Tuesday, December 8, 2020

Beer, Pottery, Society and Early European Identity (Turek, 2020) pt. 1

Was alcohol the primary catalyst for to the adoption of ceramics in the Near East Pottery Neolithic?

Turek asks this question.  Could the data could soon point this direction?  Hayden, Canuel and Shanse tell us in their 2012 Natufian paper, that the subject matter of brewing shouldn't be taken as 'mirthful', especially if beer was the gas that fueled the entire cereal-farming Neolithic!

Snip from "Bell Beaker beer drinkers (photograph by J. Turek, courtesy of Museo Arqueologico Madrid)"

Of course grain or any one 'thing' doesn't define the Neolithic.  I like to think of it as a synthesis of specialized economies that all previously existed in the Paleolithic, albeit, independently.  When enough of these Paleolithic specializations began converging the general farm economy was born.  

There's no question as to the centrality of cereal farming to the Neolithic identity.  This is probably because cereal farming is an activity that requires the labor of the whole community.  Cereal farming symbolizes the idea of the Neolithic 'collective' over the rugged independence of the hunter-gatherer.

I'll jump around Turek's paper to highlight a few key points that stood out.  Let's go back to exterior day one.  What was the whole reason Near Easterners began using ceramics in the first place?

With the discovery of pottery and the beginnings of brewing beer, it’s a bit like a question of what occurred first, whether eggs or hen? It is generally believed that the invention of ceramics in the Near East enabled the common brewing of beer (Turek 2005). However, we have to bear in mind that evidence of malting and the oldest brewing dates back to the late Palaeolithic...

...Perhaps it was the production of beer that could have been the impetus for the beginning of Neolithic ceramic production

This makes a lot of sense (especially as a beer drinker).  Essentially Turek builds off an idea by Hayden et al, 2012 that cereal domestication and its dissemination was, in large part, about beer production and social cohesion.  What Turek suggests is that ceramic pottery could have been adopted precisely to make brewing more efficient, more abundant, and brewed with greater precision. 

As is discussed in the Hayden paper, the native geography of cereals are in the northern foothills of the Zargos, not spread across the Levant or wherever.  It also appears they were domesticated where they originated.  So what was the point of domestication?  The Hayden authors believe that mashing grain yields higher caloric returns on labor than threshing and milling.  In other words, the earliest Mesolithic farmers began to scale up production of grains, not to make more baby mush and bread cakes, but because they had the capacity to convert larger and larger volumes of cereal (barley especially) into something immediately useful as sustenance and as a social commodity.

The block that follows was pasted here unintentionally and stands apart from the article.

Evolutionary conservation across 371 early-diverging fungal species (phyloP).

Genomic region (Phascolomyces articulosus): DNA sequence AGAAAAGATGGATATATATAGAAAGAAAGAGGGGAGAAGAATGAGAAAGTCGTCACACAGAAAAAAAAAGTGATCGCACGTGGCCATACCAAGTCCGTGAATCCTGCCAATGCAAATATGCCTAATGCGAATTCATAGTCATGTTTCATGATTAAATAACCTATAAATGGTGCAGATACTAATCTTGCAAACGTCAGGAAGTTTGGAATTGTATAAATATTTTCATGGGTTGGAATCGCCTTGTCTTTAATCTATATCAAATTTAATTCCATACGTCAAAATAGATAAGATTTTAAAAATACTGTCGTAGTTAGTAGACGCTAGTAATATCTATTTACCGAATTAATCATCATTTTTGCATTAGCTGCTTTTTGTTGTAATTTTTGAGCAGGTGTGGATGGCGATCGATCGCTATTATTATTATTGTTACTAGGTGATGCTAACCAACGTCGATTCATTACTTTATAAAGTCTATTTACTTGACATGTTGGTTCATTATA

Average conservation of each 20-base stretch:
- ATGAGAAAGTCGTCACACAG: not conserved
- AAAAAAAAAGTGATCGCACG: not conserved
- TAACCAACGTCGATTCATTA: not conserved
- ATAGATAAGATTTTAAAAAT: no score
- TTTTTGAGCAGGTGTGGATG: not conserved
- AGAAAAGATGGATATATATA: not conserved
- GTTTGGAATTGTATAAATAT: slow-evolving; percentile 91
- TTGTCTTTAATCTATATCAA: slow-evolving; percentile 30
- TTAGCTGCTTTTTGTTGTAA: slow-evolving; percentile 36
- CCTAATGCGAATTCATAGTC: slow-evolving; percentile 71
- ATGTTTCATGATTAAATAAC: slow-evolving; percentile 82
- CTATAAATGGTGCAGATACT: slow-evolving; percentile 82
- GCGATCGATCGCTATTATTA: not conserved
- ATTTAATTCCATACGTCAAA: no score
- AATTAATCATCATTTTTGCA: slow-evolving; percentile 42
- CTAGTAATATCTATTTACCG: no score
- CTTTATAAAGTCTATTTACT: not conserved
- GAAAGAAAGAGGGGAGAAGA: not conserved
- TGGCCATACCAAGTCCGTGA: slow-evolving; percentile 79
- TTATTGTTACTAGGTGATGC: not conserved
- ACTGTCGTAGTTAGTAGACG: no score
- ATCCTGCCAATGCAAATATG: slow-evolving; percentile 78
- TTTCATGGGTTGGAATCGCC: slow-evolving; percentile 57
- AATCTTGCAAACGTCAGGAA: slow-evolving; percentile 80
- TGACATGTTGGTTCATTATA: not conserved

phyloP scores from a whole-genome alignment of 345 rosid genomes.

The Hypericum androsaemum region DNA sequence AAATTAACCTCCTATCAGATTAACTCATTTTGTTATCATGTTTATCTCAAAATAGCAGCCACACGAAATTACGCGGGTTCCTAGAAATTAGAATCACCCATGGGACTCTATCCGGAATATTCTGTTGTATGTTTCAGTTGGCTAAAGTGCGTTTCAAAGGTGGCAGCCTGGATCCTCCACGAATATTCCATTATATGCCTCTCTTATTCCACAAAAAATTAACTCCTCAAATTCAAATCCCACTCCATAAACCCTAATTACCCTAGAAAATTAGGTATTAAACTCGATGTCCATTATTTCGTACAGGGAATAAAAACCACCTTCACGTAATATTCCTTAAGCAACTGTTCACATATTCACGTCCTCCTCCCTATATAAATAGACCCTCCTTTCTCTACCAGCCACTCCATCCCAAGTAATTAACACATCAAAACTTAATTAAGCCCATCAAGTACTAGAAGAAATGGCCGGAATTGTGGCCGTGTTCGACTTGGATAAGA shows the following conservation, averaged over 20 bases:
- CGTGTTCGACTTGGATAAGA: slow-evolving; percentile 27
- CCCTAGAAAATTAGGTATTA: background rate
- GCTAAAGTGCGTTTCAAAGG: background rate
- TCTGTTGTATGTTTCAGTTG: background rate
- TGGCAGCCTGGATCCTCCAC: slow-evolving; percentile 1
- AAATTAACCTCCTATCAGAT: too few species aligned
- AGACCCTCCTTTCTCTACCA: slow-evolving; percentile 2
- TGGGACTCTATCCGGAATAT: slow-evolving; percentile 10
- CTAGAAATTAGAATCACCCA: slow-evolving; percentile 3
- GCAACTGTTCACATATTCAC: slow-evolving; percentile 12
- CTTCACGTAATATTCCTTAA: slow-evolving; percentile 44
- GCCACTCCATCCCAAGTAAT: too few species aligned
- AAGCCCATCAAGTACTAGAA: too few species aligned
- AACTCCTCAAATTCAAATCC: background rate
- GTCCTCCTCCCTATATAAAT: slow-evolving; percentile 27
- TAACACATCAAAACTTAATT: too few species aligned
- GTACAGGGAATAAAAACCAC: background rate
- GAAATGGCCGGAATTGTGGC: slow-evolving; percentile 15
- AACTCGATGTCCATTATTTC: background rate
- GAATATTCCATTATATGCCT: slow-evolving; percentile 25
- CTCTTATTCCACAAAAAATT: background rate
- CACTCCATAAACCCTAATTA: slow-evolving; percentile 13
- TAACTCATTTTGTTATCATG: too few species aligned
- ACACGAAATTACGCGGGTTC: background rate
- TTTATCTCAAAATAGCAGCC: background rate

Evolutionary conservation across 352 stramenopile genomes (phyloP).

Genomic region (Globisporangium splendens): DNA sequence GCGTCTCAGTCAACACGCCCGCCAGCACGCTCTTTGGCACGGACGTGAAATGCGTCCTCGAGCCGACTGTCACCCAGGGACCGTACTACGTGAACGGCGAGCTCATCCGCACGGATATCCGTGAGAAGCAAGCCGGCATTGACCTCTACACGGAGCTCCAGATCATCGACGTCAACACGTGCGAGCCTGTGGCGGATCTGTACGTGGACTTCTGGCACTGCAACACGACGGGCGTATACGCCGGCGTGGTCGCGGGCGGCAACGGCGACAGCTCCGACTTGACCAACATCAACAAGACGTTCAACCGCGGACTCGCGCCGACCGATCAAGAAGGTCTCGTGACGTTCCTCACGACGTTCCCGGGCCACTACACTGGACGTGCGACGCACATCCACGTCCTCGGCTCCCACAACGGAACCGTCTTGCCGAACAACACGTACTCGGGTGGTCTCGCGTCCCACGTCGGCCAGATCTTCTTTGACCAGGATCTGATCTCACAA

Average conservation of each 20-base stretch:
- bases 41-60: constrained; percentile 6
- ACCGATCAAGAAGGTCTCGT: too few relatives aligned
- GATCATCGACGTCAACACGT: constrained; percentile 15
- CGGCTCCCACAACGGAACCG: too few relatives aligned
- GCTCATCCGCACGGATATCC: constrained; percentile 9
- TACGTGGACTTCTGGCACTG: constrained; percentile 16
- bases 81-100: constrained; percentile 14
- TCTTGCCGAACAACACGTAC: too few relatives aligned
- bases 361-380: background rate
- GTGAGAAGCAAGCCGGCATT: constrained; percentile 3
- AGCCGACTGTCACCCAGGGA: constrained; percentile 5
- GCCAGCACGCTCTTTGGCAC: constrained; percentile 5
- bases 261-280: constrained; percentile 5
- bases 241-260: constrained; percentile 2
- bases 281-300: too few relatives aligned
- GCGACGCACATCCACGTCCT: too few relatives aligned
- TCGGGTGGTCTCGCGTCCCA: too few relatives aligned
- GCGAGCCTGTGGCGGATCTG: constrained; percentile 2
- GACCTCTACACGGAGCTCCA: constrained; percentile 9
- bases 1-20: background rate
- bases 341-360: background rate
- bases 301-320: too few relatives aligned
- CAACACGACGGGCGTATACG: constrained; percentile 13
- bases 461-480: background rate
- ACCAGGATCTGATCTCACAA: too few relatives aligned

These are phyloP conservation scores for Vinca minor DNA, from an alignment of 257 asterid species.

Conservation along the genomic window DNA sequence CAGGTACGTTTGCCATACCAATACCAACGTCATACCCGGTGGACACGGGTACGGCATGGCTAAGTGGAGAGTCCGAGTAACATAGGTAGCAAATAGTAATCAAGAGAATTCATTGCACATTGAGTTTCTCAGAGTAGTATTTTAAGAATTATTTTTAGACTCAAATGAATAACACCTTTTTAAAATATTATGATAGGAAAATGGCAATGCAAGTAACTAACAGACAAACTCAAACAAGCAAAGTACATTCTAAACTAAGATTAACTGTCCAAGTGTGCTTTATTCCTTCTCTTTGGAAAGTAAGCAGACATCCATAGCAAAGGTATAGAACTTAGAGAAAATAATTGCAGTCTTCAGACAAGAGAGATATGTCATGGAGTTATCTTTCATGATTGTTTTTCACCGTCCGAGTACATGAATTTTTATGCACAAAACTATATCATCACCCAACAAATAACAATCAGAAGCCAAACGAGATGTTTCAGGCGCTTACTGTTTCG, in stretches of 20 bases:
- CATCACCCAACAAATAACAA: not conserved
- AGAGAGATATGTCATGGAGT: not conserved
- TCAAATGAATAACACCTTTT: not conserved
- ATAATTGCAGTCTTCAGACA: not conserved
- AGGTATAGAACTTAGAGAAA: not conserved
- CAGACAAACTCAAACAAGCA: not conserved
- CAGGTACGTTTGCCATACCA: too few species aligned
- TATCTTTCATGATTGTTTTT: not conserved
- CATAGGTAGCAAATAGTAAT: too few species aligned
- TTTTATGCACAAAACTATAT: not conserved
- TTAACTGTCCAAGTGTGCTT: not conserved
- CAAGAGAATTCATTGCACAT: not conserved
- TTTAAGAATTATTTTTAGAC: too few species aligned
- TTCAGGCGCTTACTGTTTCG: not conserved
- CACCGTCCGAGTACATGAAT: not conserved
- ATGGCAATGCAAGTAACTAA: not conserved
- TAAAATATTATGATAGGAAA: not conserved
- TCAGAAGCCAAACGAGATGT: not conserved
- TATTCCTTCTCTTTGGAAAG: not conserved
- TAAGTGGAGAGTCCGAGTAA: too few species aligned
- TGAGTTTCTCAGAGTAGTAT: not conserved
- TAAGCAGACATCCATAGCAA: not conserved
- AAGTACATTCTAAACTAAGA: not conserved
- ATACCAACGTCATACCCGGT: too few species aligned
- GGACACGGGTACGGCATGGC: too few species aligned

Where do the first ceramics appear in the Near East?  In the foothills of the Northern Zargos.  It is some of those specific sites that have yielded archaeologist, Patrick McGovern, the oldest evidence of alcohol production west of Asia.  Again, it's important to point out a temporal connection between this ancient grain belt and the earliest adoption of pottery in the region.

So what does beer buy you?  

Turek remarks on a theory by (Neustupny, 1998) that beer can buy you the time of fighting men or working men.  Beer is a wage.  It is bait to amass a workforce for field improvements or community projects.  Workers in Uruk and Egypt were paid in beer rations.  This is an important concept because the Neolithic is really about an economy of back-breaking labor.  Digging wells, improving fields, reaping, sowing, building, cutting trees, defending.  It's a time of collective projects that transform landscapes.

If you can imagine a team of guys dragging a limestone block across the desert, what is their daily caloric requirement?  Or digging a well?  Seems a lot of mega-sites of Europe could well have been built with beer-power.

The paper then moves to the beer drinking cultures of Central Europe with specialized drinking sets.  

I'll save that for part 2...

Turek, Jan (2020). Beer, Pottery, Society and Early European Identity. Archaeologies, (), –. doi:10.1007/s11759-020-09406-7 https://link.springer.com/article/10.1007/s11759-020-09406-7

Beer is not only a favourite drink for many archaeologists, but is increasingly the subject of their research. Brewing and beer consumption have played a significant role in prehistoric human cultures around the world. Beer was a tasty, nutritious food, a substance affecting the mind, medicine, a religious symbol, as well as a social medium and an accelerator. Alcohol relieved the pain and prevented the spread of infection. Beer was a safe and healthy drink compared to contaminated water. At the time when our ancestors began to domesticate agricultural crops, they commonly produced not only bread but also beer. It is probable that the first ceramic vessels in the Near East were created precisely out of the need to more effectively control the technological process of beer production. Similarly, in the Central European Copper Age, beer production and its growing social significance influenced the emergence of the set Ceramic complex that lasted continuously for more than three millennia. Beer has entered almost all aspects of social life, from everyday consumption and social interactions to initiation ceremonies and major religious celebrations. The study of beer and other fermented beverages sheds light on many aspects of the biocultural development of humans on this planet.